Scale-Up Nation: what future for Portugal?

  • António Dias Martins
  • 14 February 2022

We have a great challenge ahead: more than having Portugal as a “friendly” country for startups, it is now essential to develop an economy that drives their growth forward.

Over the past years, Portugal has shown it has all the ingredients to welcome talent and investment by building an entrepreneurial ecosystem based on its tech innovation, welcoming culture, strategic geographical position, and ability to communicate in foreign languages. This has only been possible because of the work done by different players in the ecosystem – startups, public institutions, corporates, investors, and ecosystem boosters, like incubators – to build a common agenda of priorities.

The numbers show that investment in startups in 2021 has grown more than 100% over the previous year. Startups account for 1% of Portugal’s GDP and more than 25 thousand jobs. And the seven Portuguese unicorns are valued at 35 billion euros, over 16% of GDP (source: IDC).

Now, it is time to update public incentives and instruments to better support the evolution of the ecosystem to a more mature phase.

In fact, despite the growth seen in recent years, we still see some signs which cannot be underestimated, being one of the most evident the fact that only one of our seven unicorns has its headquarters in Portugal.

How can we make this better?

Talent: review taxation, reduce bureaucracy and improve response time

Talent is the most significant source of value in our ecosystem, and to nurture it, we need to be more aligned with the needs of startups in terms of timings and levels of bureaucracy – critical factors in hiring and retaining talent. Initiatives such as Startup Visa, created in Portugal in 2018, are good practices that differentiated us and are only now being replicated in other countries, such as Spain, through a recent startup law. But to make them more relevant and practical to today’s foreign talent and more aligned with the growth speed of our startups, we need to simplify their administrative processes. Unblocking the stock options benefit and accelerating initiatives such as the e-residency is essential to keep and retain talent.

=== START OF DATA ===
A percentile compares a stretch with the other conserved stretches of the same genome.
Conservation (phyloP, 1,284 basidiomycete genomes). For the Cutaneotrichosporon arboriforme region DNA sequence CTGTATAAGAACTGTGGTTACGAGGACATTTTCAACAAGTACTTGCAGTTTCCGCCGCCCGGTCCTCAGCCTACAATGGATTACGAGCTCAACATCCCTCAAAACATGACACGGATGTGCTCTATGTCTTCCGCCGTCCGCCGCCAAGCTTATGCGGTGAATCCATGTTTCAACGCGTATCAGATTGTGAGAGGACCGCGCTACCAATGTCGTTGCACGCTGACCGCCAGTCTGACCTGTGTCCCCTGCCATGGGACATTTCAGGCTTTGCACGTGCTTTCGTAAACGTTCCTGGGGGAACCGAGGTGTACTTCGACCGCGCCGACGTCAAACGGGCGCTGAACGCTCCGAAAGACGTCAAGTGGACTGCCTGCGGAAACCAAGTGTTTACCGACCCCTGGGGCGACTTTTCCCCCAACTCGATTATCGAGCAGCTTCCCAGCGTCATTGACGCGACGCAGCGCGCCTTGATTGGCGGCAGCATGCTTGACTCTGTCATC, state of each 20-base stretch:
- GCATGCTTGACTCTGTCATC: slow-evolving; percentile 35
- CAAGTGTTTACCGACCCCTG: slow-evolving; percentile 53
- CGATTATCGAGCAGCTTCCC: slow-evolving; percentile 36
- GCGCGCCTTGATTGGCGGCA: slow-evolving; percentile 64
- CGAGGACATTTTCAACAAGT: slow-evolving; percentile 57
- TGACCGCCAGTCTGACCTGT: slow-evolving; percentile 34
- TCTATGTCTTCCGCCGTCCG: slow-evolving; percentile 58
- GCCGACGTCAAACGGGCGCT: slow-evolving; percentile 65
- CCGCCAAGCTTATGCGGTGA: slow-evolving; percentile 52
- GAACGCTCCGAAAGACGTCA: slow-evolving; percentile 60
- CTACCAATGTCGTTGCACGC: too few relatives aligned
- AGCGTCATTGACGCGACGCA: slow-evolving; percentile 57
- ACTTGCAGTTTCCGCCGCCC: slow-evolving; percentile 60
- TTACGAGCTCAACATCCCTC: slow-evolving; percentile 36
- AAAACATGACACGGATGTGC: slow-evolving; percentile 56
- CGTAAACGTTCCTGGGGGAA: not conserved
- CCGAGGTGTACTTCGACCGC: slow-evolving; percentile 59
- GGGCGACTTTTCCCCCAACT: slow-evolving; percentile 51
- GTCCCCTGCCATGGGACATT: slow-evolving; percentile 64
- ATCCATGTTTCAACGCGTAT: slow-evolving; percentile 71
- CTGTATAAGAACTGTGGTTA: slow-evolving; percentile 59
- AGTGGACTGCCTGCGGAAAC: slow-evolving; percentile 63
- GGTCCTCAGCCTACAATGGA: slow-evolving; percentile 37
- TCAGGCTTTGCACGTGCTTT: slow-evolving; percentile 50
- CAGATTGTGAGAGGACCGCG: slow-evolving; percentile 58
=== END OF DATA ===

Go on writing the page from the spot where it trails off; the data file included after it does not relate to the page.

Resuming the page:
Invest in a responsible and sustainable future

Fostering incentives for startups within the impact and digital economy is also a critical opportunity for our ecosystem. With a history deeply marked by a social economy and active social institutions, more and more startups in Portugal have been working on solutions to help achieve the 17 Sustainable Development Goals. Creating financial tools to support entrepreneurs that can influence the ecosystem to look further on its impact metrics is key to building a more sustainable economic future.

Upskill the incubators

Incubators have been key players in the development of our startups. They walk ‘hand in hand’ with entrepreneurs guiding and mentoring them to achieve results faster, contact investors, and get more clients. There’s a need to provide more resources to enable incubators to develop acceleration, and other initiatives that respond to the growing number of entrepreneurs and startups in their different growth stages. The 20 million euros provided by the PRR for the period 2022-2025 will be fundamental for this purpose.

We still need to go international

Internationalizing is the one-way road for our startups to grow on a relevant scale. We need to support entrepreneurs in their internationalization strategy by giving them access to programs that expose their businesses to international markets, helping them scale. In addition, it is necessary to attract international investors to Portugal, avoiding startups being obligated to leave the country to close bigger funding rounds. By promoting the entrance of foreign investors into Portugal, we will also have better conditions to achieve and retain talent in our country.

Europe: the Startup continent

In the last quarter of 2021, the Europe Startup Nations Alliance, an initiative by the Portuguese presidency of the Council of the European Union, was formally created. This alliance will have its headquarters in Lisbon, thus representing an excellent opportunity for our ecosystem to stand out as an actor and influencer in the development of European initiatives and policies to fuel entrepreneurship.

We have a great challenge ahead: more than having Portugal as a “friendly” country for startups, it is now essential to develop an economy that drives their growth forward. To do this, we must build tools to increase the attractiveness of the Portuguese ecosystem, reinforcing it as the right option for launching and establishing startups, regardless of their growth stage. If we do so, Portugal will certainly be able to reach other levels of growth.

  • António Dias Martins
  • Executive Director of Startup Portugal